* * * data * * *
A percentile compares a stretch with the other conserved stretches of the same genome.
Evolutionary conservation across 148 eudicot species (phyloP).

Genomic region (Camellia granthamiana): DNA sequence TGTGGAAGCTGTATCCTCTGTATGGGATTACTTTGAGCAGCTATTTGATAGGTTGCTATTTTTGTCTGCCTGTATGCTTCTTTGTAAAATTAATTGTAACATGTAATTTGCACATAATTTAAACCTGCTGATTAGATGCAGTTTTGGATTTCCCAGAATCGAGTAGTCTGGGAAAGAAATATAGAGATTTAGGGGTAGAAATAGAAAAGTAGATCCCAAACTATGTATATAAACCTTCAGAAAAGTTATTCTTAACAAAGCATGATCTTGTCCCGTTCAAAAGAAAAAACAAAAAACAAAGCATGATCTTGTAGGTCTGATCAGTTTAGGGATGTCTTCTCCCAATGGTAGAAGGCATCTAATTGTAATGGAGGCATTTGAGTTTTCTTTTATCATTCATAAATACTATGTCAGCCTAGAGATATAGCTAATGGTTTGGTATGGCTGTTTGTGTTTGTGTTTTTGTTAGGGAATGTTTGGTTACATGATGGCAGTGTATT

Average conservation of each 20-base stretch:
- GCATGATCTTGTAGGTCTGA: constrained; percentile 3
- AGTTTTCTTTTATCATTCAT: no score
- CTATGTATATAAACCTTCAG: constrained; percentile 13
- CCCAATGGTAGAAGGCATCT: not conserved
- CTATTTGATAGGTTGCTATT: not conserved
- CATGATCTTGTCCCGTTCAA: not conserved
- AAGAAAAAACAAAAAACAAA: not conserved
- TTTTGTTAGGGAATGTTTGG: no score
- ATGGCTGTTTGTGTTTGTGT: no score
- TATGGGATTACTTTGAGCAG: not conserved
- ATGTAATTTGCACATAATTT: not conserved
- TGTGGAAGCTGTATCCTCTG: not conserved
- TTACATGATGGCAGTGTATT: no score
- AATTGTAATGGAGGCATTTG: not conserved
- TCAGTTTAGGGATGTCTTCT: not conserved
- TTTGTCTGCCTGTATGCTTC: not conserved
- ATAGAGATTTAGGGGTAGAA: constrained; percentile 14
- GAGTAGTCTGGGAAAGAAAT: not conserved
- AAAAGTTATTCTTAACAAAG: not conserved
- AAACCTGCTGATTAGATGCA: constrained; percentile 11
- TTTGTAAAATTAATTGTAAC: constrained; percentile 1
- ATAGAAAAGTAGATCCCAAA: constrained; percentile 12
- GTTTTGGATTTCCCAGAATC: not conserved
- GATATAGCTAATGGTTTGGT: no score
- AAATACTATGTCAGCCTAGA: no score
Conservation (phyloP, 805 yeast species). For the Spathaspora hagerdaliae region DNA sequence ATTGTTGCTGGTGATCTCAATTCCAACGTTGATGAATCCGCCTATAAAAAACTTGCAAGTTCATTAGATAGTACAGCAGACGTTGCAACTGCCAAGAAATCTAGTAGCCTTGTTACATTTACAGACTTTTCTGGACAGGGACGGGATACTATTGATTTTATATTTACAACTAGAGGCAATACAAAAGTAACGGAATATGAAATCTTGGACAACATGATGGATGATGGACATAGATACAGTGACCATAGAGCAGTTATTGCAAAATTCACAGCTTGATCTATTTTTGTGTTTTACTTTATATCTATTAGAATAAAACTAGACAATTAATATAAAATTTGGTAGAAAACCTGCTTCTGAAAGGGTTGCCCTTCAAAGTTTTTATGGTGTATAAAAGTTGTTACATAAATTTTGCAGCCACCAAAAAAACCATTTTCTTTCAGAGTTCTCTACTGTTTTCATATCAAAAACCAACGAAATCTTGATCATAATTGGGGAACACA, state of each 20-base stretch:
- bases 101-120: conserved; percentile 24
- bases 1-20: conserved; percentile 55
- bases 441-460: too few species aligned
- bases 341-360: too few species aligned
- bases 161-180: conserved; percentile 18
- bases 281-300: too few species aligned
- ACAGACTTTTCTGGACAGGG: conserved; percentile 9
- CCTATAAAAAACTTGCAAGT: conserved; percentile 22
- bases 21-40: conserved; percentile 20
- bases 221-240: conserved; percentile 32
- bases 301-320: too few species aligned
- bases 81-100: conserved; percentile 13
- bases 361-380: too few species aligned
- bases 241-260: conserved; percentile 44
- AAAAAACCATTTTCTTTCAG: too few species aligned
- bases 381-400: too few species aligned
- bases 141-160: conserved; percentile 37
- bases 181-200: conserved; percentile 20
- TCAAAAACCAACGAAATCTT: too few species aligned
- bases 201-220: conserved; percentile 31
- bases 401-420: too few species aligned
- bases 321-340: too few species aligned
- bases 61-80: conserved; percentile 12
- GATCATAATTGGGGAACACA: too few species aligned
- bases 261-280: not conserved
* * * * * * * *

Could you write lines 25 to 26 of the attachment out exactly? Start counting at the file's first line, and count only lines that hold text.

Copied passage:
- TTTGTAAAATTAATTGTAAC: constrained; percentile 1
- ATAGAAAAGTAGATCCCAAA: constrained; percentile 12